...potential for distraction where I think they're just has to be like James is saying if, if you actually test it and you and you optimize it over time, this is the way forward. But there are some potential pitfalls from a marketing standpoint where I'm like, it'll be interesting to see not the gongs of the world, but like those that are following in their footsteps again. I I was really careful whenever I was writing this down, we're going back and forth on this and slack was really careful to say that you're going to see progressive brands do. Exactly. This is not, I mean speaking to what rex was speaking to you earlier, most companies are not going to be doing this. They can't nail one premise for one channel to save their freaking life and they're just putting out a bunch of crap, but the folks that get it the metadata of the world, the chili pipers of the world, the panda docks of the world, like the refined labs of the world. They get it, they're progressive, they're on it, they're forward thinking and they can see that like holy crap gangs newsletter because they're using data from their own product and then putting out these really, really helpful data backed articles based on the call recordings from their own platform. That's a really smart hook, what could we do with data from our product that would produce content like that and then realizing that it's going to be a different play on Tiktok or a different play on twitter. But anyway, who knows? We're going to see if it plays out that way. But I'm excited to see it because I think we're progressively seeing more and more creative seep into B two B marketing land and I'm here for it because this, this boring crap needs to go and progressive brands doing, it's so fun to watch because they're going to do it super well. So I don't see a lot of what, what, what rex and I are talking about isn't gonna happen at the brands you just mentioned, they're just going to be fun to watch and they're going to do it really well. And that's super exciting and there's a lot we can learn from it. So, and I think being a bootstrapped, I mean for those listening, they're like, oh, but we don't have gone dollars. God neither do we. I mean, we're at the last year we did 2.5 million in revenue this year, we're trying to do 10 million in revenue, but we were doing a lot of this stuff, we're doing the micro community stuff. We were doing the create like we had a dedicated person for a linkedin evangelism program last year as a $2.5 million bootstrapped service business. So to think that you need a lot of cash to be able to execute on this, I think it is, it's just faulty thinking. I mean you can, you can do this stuff in a lean way, in a way, in a way that still packs a punch. I mean there are arguably tens of thousands, if not hundreds of thousands of people that know that sweet fish produces podcasts for B two B brands because of our activity on linkedin and that is one full time hire, helping 15 people across our team be really active on linkedin on a consistent basis. And that's not crazy for a lot of companies. Even if you're not this unicorn gong or sales loft or any, you know, terminus these types of companies, you don't, you don't need to be at that level of funding to be able to execute a lot of that stuff. Yeah. Innovation thrives with the budget. That's, I mean, if you have limitless dollars then you can just buy people's eyeballs. Like if you have a budget, you've got to think strategically and that's what I love about sweet fish. So alright, rex, let's uh let's take it home here, give us your last prediction. We've been talking a lot about creativity and I think this, this falls in line with where we need to go from a talent perspective. I think we're going to see more digital creators hired into more companies directly. So one, like actually hiring full time content creators and as contractors or through sponsorships. So I'll break that down. I think the digital creators are the people who get it without needing to be told to go get it to learn how to do it like they want to and they see it and they're catching the trends and they're paying attention and they're trying stuff constantly and they're building something interesting. Even if they have to tweak it all along the way. Like they do that as a part of who they are. A lot of them are going to be the digital natives, right? People who were born using the screen from a very young age, like being very familiar with technology. Some of them are not, There are creators out there who were not,...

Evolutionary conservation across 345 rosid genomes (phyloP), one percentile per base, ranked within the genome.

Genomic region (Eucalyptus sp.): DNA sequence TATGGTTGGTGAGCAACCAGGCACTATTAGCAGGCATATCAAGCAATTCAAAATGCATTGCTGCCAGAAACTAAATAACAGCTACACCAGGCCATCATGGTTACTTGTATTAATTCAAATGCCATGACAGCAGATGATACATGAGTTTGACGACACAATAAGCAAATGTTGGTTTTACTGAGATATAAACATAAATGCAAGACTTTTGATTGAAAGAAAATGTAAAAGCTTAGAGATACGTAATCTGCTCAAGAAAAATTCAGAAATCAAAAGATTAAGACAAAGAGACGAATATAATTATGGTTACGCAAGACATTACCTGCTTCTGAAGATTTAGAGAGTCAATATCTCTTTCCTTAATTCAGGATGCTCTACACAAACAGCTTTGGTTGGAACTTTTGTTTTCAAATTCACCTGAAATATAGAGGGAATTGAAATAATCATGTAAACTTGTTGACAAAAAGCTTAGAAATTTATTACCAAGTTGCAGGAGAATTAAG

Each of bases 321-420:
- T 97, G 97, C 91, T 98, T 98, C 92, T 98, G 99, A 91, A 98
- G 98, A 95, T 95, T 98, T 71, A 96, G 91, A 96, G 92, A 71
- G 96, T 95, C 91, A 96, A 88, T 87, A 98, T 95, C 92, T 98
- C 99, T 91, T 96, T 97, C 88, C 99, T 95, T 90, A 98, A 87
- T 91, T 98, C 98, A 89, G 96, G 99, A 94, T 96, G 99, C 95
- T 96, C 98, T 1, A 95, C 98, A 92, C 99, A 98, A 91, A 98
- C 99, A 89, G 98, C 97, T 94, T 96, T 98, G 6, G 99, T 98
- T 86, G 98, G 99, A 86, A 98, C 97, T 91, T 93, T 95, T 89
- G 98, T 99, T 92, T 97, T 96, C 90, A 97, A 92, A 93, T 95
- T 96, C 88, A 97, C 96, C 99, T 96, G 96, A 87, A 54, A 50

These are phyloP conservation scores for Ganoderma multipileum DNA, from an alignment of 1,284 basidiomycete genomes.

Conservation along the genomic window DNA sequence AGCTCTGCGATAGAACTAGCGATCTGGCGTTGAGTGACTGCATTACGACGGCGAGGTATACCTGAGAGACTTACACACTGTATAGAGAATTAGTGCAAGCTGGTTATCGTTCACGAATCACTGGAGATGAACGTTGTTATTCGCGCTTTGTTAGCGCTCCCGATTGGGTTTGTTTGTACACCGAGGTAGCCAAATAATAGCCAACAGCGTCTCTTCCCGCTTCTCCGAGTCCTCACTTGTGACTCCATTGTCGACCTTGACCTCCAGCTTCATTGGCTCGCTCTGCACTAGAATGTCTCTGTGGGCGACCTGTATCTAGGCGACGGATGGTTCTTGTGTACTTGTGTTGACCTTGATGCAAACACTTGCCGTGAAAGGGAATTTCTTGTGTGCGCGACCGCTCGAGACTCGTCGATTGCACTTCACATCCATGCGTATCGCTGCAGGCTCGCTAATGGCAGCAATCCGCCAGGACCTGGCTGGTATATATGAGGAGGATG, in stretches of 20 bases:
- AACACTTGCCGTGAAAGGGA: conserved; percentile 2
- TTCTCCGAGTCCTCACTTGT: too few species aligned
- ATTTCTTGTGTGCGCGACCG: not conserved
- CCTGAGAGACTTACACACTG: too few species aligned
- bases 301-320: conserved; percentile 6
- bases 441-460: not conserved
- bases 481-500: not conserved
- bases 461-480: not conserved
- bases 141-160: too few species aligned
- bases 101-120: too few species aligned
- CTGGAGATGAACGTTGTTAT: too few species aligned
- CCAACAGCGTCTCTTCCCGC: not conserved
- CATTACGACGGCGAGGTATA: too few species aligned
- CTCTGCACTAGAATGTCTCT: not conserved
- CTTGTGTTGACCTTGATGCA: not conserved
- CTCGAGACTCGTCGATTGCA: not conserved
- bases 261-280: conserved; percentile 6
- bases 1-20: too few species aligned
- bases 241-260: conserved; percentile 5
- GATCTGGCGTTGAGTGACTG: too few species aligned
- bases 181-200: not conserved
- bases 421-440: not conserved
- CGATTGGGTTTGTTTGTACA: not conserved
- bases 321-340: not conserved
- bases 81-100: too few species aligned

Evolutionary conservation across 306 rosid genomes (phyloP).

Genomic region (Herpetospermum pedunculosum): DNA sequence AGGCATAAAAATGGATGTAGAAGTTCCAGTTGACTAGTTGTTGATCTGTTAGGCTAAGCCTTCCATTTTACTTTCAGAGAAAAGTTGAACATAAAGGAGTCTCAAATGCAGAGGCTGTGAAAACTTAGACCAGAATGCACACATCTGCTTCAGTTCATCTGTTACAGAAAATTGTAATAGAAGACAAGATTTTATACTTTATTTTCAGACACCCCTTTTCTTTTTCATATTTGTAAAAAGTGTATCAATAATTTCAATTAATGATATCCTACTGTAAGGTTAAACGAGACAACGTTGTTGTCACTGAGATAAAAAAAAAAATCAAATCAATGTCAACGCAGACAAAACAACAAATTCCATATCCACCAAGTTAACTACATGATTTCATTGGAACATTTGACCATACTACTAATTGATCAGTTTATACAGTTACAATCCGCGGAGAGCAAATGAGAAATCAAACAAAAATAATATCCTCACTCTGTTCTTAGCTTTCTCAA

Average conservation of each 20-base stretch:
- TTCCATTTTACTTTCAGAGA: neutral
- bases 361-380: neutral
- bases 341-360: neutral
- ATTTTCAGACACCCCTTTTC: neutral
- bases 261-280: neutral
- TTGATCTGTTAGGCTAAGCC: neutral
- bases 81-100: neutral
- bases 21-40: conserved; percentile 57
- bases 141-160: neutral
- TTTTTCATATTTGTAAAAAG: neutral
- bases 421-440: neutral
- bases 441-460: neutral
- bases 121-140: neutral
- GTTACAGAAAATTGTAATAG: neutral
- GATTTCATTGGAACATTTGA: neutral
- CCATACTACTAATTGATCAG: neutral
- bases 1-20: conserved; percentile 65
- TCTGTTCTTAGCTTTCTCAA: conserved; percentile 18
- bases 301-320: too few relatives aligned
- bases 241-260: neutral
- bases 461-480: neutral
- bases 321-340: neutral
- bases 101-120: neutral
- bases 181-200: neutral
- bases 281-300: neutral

...you know, born Post 1990 Right? There's, there's people who are creating amazing content. A lot of them are gonna be those, those digital natives though. And I think we need to tap into that because trying to imitate that with corporate marketing work is impossible. It's not difficult. I think it is straight up impossible. Yeah. I think you have to get the people who have the passion for it and can execute it without someone holding their hand and telling them what to do and then you can be successful with it versus getting someone who is very trained up in another skill set and having to guide them along the way as a leader and coach them and like where are you coaching from what you're not standing on the shore saying, hey come in like I'm here. You're saying, hey over there. I think it's an island, like you should swim there and your coaching them on how to get like that's crazy. So I think it's impossible to lead non digital creators to become digital creator. I think you've got to find them. So that could be hiring full time, it could be contracting them and bringing them in as part of your process, which I think is a brilliant way to tap into that as an initial, like you're not quite ready to do full time higher and you're still learning what channels to play with and then sponsorships I think are going to start to become a bigger thing. James talked about some of those micro communities and like just tapping into the readiness to listen to that person or that brand or that, you know, page on linkedin for example, there's the people being creative there and then how do you approach them and like slip into that audience in a really natural way and it relies on them helping guide that discussion. Not you saying, hey, I want to put my logo on that the next meme, just put sweet fish on there. Like it doesn't work that way and the digital creators will know where it's going to fit the vibe of their audience and you can't really tell them that. So I think it's more digital creators owning the control of what happens, and then you're just tapping into that as a marketing leader. I'm super bullish on this prediction. I mean, so much so that we're investing $2.5 million in building a creator studio in Orlando, because I think if we can build a hub that will attract creators to sweet fish, we're going to build a moat around our business, that's unlike any other mode, we can potentially build where the access to that kind of talent companies just don't have access to, so they have to hire a sweet fish to be able to get that level of creator talent, I think is super exciting. Now, that's not to say that companies can't go and find their own creators, I just think in reality they're not going to put in the work to actually do it, Which is crazy to me because creators should be some of the easiest people to find on the internet. They have massive audiences already and already I think you already follow them and see what you guys do that. So, that's an issue because we're talking about digital natives, and that is one of the breakdowns in the B two B space is those that aren't are don't know who to follow, but they are out there, yep, you're exactly, you're spot on with that benji, but I think in my experience with creators, one, they have two skills that I'm just gonna keep on harping on. I'm sure I've probably talked about it on the show before, but the two skills that a creator has one, they understand intuitively human psychology, they understand what is going to actually make somebody want to engage with this piece of content and they adjust the content according to that understanding of human psychology. The second thing they understand is platform nuances. When you talk to somebody who's blowing up on linkedin, they are not blowing up on linkedin by accident. They're looking at a bunch of other creators in the space that are in their wheelhouse and they're dissecting posts and they're figuring out that when you open up, when you open with this kind of hook, but go to this line next, It works. They understand that whenever you don't put a link in the status itself, you put the link in the first comment And you hope that the post is good enough to keep people engaged on it. Like there there's platform nuances, like we we hired a young man Christian, we hired somebody that already has 200,000 followers on Tiktok It was extremely affordable. And because of...